Once you have a general idea of the complexity of your project, it’s time to develop a proper scope by breaking it down into initiatives, epics, and story points. These are different units used in agile methodologies to track the progress of software development.

A story is a user request that leads to a new feature or enhancement for your software. Stories are simple tasks that can be completed within a sprint.

Epics are a collection of user stories denoting a larger chunk of work. In the same vein, initiatives are collections of epics that drive towards a common goal.

By breaking down a project into smaller components and dependencies, you can easily track the time taken to complete each task. You can also get a better idea of what needs to be accomplished, verify your initial complexity estimate, and assign roles within your development team to take on different functions within the product roadmap.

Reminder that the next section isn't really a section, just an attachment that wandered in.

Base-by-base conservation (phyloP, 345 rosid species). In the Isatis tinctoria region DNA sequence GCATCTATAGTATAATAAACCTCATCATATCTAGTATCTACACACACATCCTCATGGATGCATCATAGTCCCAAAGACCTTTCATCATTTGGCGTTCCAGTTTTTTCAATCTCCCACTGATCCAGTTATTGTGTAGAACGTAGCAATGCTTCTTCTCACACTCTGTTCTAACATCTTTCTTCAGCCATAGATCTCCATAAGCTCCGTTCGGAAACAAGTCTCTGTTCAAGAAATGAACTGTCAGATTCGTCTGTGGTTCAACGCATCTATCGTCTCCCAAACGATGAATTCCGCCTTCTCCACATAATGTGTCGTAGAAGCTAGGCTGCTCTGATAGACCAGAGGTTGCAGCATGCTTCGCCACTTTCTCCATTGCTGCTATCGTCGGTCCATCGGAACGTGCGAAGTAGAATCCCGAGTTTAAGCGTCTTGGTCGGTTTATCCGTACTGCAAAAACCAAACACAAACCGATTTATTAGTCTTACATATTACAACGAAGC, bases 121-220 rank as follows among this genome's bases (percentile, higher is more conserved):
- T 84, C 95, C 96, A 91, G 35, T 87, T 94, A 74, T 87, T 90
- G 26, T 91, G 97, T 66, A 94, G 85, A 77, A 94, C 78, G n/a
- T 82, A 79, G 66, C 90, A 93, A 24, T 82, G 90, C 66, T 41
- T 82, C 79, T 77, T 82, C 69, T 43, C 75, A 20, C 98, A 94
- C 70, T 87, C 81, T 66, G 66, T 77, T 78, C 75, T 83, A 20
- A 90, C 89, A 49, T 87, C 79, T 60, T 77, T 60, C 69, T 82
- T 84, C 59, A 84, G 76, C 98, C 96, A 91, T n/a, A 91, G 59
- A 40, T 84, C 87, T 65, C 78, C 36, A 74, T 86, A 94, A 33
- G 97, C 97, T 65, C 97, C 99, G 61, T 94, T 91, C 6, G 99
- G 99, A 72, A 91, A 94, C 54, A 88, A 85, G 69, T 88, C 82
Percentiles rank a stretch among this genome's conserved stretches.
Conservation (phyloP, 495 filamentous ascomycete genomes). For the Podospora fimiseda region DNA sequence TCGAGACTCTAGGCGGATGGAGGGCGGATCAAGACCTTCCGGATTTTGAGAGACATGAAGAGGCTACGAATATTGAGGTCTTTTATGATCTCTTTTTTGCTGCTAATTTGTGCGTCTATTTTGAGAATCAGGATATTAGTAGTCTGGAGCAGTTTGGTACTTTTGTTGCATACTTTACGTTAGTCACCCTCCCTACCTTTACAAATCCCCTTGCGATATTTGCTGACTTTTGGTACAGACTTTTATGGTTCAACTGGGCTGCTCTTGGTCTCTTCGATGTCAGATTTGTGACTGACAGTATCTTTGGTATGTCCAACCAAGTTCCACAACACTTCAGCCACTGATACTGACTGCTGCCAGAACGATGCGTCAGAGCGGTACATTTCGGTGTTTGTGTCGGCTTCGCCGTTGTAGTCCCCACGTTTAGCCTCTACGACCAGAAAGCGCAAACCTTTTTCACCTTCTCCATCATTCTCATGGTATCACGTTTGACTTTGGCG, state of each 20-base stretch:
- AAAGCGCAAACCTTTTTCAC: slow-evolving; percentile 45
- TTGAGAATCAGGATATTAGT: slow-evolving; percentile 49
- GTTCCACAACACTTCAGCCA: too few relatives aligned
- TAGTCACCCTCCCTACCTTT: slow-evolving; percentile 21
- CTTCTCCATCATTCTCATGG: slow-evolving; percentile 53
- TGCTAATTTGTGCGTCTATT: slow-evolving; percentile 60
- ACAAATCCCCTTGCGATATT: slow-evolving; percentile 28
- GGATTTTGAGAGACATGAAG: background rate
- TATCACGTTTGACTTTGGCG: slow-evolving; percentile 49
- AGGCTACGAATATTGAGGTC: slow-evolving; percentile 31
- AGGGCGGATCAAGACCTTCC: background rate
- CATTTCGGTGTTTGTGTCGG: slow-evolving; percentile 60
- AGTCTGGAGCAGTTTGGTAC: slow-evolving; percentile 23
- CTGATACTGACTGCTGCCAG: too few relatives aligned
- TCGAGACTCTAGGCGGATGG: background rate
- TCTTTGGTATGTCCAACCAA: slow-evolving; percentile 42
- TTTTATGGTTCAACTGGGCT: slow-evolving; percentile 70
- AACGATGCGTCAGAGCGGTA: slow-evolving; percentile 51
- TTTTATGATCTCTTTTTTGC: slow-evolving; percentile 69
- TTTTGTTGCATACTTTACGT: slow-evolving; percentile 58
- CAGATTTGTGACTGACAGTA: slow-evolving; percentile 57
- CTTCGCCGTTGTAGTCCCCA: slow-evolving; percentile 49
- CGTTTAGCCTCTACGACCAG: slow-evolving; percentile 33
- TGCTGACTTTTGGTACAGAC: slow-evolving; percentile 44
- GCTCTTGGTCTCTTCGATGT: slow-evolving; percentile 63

how to track time on github with 7pace

Step 3: Create a Time Tracking Baseline

You can rely on guesswork to offer ballpark estimates to clients and managers, but doing so can lead to missed deadlines and frustration. We’ve all been there, and a much better way is to rely on past data.

Historical time tracking means tracking time across current projects and using that information to provide accurate estimates for future projects. If every developer on the team logs their hours using a time tracking tool on a regular basis, it will help you develop a baseline for future work.

You can use 7pace to track progress and log hours on your Github account. Just click on the “Start Tracking” button to begin logging hours for any work item in Github. 7pace shows you exactly how long it’s taken your team to resolve each issue on Github.

Once you’ve developed a baseline by gathering enough time tracking data from different projects, you’re ready to make better estimates by reviewing your overall pace.